Of the 30 people in the original polar expedition, he was the only one who could see the “rainbow lights” or pass into the ring. He found the other portals were either dead or linked to badly broken bases elsewhere on Earth. He also found that electricity didn’t flow on the other side of the ring, that all batteries instantly drained, and that magnetic media was blanked out. Fortunately, a National Geographic photographer was part of the Antarctic expedition that found the base in the first place, and he was a luddite who still had an analog, purely mechanical, camera, allowing a record to be made of what Robert found. Robert took food and water, and set out to what he called the “North” pathway. After ten days, he returned, dragging behind him a bundle of fresh plant matter and the corpse of a two-foot long insect.
He explained that the path ran for 50 miles, straight, through a grey void, and terminated in a platform similar to the one in Antarctica, but with four exiting roads instead of two. He found he could activate the pylons and step through the gates, and found two completely different worlds. One seemed to be a huge maze, like a corn maze on Earth, but made of unknown plants. The other seemed to be a hive, inhabited by gargantuan insects; he stabbed one as it came upon him before he could plunge back through the portal. A swarm of others were chasing him, but seemed unable to follow, though he could bring the corpse back. Robert was, fairly wisely, unwilling to keep wandering alone, but the mystery of what was beyond the ring was too great to ignore.
It’s not certain who first started calling the area beyond the portal “the fringe”. Most agree the term seemed to come from a mix of “fringes of sanity” and “fringes of reality”, but it’s unknown who said it first. Like any good meme, it just appeared in their vocabulary overnight. The explorers and scientists agreed they needed more people, and that this was also a dangerous secret that could be destroyed if nations went to war over it. The base alone was amazing; this was a thousand times more so. Over a few days, they hammered out a plan and all bought into it. This was when the deadman switches were established and scattered across the Internet, hundreds of them, on private and public servers, set up through VPN, encrypted by multiple levels of code and with auto-replication and mutation protocols set up. So long as one remained, anywhere, it could reproduce all of them in a short period of time. Many were stored in locations that had no permanent net connection, protecting them from any search, scan, or virus until a human physically wired the server back into the net. Then they went to the nearest US military base.
Colonel Gregory Steinway was the commander, and while he was somewhat skeptical of the stories told, he was also not going to let them go uninvestigated, especially given the evidence brought back, which included a crystal “key” that Morrigan had found in one of the pylons. It was during the two days that the team was recuperating at the military base that they learned of one of the other properties of the key… it would glow when another “traveler” was nearby. Morrigan had always been near the key, so they’d never seen it not glowing, until it was passed along for closer examination, and then it glowed again, when Cpl. Helena Gonzalez happened to pass near it. She accompanied the small military team back to the base, and she and Morrigan both passed into the portal. A month was spent mapping the nearest platforms, and slowly grasping the immensity of what they’d found, especially when they ventured “East” from the “North” platform and then “South”, finding another “eight and two” platform which led to several locations on a world which was very similar to Earth, but with an altered history. An early conclusion was that the “Eight and Two” platforms, later called “Prime” platforms, were the only ones that led to alternate Earths, but further exploration showed that this was not true; many of the worlds linked to on the first series of “eight and four” platforms, eventually termed “Alternate” platforms, were also Earths of one sort or another, while some were completely alien worlds or even artificial “pocket realities”. It was often impossible to tell simply by exiting the portal what kind of world you might be standing in.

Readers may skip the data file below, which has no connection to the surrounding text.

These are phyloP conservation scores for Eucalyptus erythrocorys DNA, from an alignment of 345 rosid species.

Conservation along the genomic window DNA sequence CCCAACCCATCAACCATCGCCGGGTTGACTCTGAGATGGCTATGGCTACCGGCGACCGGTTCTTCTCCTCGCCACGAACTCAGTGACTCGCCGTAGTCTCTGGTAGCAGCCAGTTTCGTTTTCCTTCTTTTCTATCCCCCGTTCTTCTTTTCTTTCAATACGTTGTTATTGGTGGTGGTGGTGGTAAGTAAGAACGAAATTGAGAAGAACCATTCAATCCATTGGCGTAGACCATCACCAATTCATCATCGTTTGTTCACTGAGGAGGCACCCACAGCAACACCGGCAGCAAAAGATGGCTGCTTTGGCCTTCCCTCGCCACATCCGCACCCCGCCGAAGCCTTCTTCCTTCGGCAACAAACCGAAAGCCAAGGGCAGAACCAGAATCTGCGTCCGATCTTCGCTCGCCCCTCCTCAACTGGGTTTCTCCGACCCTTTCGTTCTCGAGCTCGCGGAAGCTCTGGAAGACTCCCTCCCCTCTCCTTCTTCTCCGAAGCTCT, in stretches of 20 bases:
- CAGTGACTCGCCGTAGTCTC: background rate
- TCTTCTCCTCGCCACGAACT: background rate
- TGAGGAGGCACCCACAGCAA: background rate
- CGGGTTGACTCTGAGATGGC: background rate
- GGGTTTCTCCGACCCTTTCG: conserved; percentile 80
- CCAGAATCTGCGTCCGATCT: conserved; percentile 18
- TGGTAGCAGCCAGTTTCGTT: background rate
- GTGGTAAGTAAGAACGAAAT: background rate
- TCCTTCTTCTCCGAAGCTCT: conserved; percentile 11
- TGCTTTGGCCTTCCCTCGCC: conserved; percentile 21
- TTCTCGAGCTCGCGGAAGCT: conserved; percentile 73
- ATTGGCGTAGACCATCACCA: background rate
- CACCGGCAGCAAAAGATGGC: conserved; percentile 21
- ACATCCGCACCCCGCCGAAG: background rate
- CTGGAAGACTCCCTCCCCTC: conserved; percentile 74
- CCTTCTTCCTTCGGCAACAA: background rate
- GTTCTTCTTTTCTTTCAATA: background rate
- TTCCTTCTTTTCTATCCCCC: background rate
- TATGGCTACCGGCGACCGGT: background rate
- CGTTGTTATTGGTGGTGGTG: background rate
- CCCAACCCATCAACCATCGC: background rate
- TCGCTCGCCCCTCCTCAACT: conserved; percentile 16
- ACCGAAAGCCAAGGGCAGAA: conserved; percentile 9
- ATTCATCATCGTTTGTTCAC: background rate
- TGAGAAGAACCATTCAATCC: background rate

See Platform Guide for details on the layout of the fringepaths.
Gonzalez and Morrigan returned with photographs, artifacts, and not a few physical and psychological scars. A desperate hunt was on for more “travelers”, though that term was soon forgotten as the “Fringe-” prefix came to dominate all discussion of the portals. “Fringeworthy” became the new term of choice, though both of the original two explorers would wince at the idea they were in some way special or superior, especially once the first crop of Fringeworthy were found and which consisted of a completely random cross-section of humanity.
The decision to reveal the location of the alien base… but to keep the existence of the Fringes quiet until they were better explored… was, as noted above, somewhat forced on the authorities. No one has any doubt that Dr. Kim was killed as a way of finding out if the original team had been bluffing, and they all knew that was a likely possibility, it was just a matter of who. No one on the team knew where any of the others had established their dead drops or what codes were used, and they were all coded to constantly check other locations and to “fire” if there were signs of tampering or deletion, even if such changes were seemingly “authorized”.